9. Look for common interests.

    When you click on a person among your classmates, you'll be able to see what current interests and connections you have in common. Those who have more in common with you, even if you don't know them personally, may be better assets to your network (and you likewise to theirs).

  10. Make sure to check out all your schools.

    If you went to more than one college, make sure you hit up the drop down menu to explore connections from all your alma maters.

  1. Don't just look at the data.

    Say you've narrowed down the results to leave you with just information about what grads live in your area in your field. Don't just look at the numbers! Scroll down and take a look at those individual alumni. It's a great place to start networking, especially with so much in common.

  2. Some alumni don't list their graduation year, but don't leave them out.

    Change your search options to include alumni with no graduation year listed. You'll amp up your results and get a lot more options for connecting with and learning about your classmates.

  3. Make sure your own profile is fully filled out.

    Not only will you be searching for classmates, but they'll be searching for you. You'll want to ensure that you look like someone worth connecting with, so take time to fill out descriptions about your work, career, interests, and education on your profile.

  4. Play with the dates.

    Looking for people you went to school with can be fun, but if you're on the hunt for mentors or older alumni, you'll need to adjust the graduation dates accordingly.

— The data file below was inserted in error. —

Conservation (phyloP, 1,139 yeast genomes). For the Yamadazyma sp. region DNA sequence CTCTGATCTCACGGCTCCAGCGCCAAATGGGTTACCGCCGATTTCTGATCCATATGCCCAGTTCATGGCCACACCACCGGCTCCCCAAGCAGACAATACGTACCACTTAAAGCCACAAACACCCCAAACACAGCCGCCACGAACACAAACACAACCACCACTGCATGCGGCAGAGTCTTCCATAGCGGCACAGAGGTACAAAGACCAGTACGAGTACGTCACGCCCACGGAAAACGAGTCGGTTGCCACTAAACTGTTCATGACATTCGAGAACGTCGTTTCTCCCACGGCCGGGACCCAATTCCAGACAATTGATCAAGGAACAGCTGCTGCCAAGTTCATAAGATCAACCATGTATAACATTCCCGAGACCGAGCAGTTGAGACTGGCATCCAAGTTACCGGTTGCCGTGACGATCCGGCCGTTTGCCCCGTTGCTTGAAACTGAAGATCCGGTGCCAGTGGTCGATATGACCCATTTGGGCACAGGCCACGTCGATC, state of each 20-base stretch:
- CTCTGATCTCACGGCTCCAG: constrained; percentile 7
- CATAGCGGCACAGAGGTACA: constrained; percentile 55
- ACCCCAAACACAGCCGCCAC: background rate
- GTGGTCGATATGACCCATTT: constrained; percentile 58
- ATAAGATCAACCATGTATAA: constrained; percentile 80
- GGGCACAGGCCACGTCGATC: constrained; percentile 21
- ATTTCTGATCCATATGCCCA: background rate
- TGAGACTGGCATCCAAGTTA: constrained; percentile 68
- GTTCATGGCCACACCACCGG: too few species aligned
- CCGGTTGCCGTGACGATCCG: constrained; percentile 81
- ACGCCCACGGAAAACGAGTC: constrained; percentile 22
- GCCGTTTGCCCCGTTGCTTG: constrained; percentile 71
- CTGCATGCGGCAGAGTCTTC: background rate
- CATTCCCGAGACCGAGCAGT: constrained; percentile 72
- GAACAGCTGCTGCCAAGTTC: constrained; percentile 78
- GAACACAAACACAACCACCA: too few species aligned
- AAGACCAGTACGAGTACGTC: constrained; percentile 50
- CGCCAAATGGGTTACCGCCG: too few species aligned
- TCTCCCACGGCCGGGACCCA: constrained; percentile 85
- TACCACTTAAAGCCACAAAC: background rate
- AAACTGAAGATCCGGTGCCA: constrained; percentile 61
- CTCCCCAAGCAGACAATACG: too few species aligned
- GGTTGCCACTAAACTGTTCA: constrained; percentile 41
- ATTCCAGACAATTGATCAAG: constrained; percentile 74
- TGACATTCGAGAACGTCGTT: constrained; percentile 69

5. Filter by industry.

    If you're using LinkedIn for serious business networking, then one of the best ways to take advantage of this new tool is by filtering according to industry. You'll get a lot more out of connecting to other alumni in your field of expertise.

  6. Look at rankings.

    LinkedIn gives you a leg up in finding alumni that you might be most interested in connecting with by ranking the results. Those labeled "1st" are likely people you know, people you share connections with, or those with very similar backgrounds. Subsequent rankings will indicate your degree of connection, so look for higher rankings for better networking.

  7. Look at shared connections.

    Those who have a lot of connections in common with you may be good sources for future connections. Go to their profiles and see if they have professors or professional contacts listed that may be able to help you out in building your own network.

  8. Don't forget your high school.

    High school may have been a long time ago, but that doesn't mean connections made during those formative years can't still be valuable today. After all, you not only share a school, but a hometown and a history. You may find that there are people who graduated from your high school currently in your line of work that you had no idea were even interested in your field.

  9. Get advice on career changes and planning.

    There are few people better to ask about a particular line of work than those who are already in it. Whether you're a college student contemplating a new major or a seasoned professional looking for a change, leverage your alumni network to get in touch with others who can offer advice, support, and guidance throughout the process.

  10. Actively engage with your alumni network.

    Even if you're not in the market for a new job, it doesn't mean you shouldn't be building your network now. Don't just add new alumni to your network, take the initiative and actively talk with and get to know those from your college or university. It could pay off big in the long run.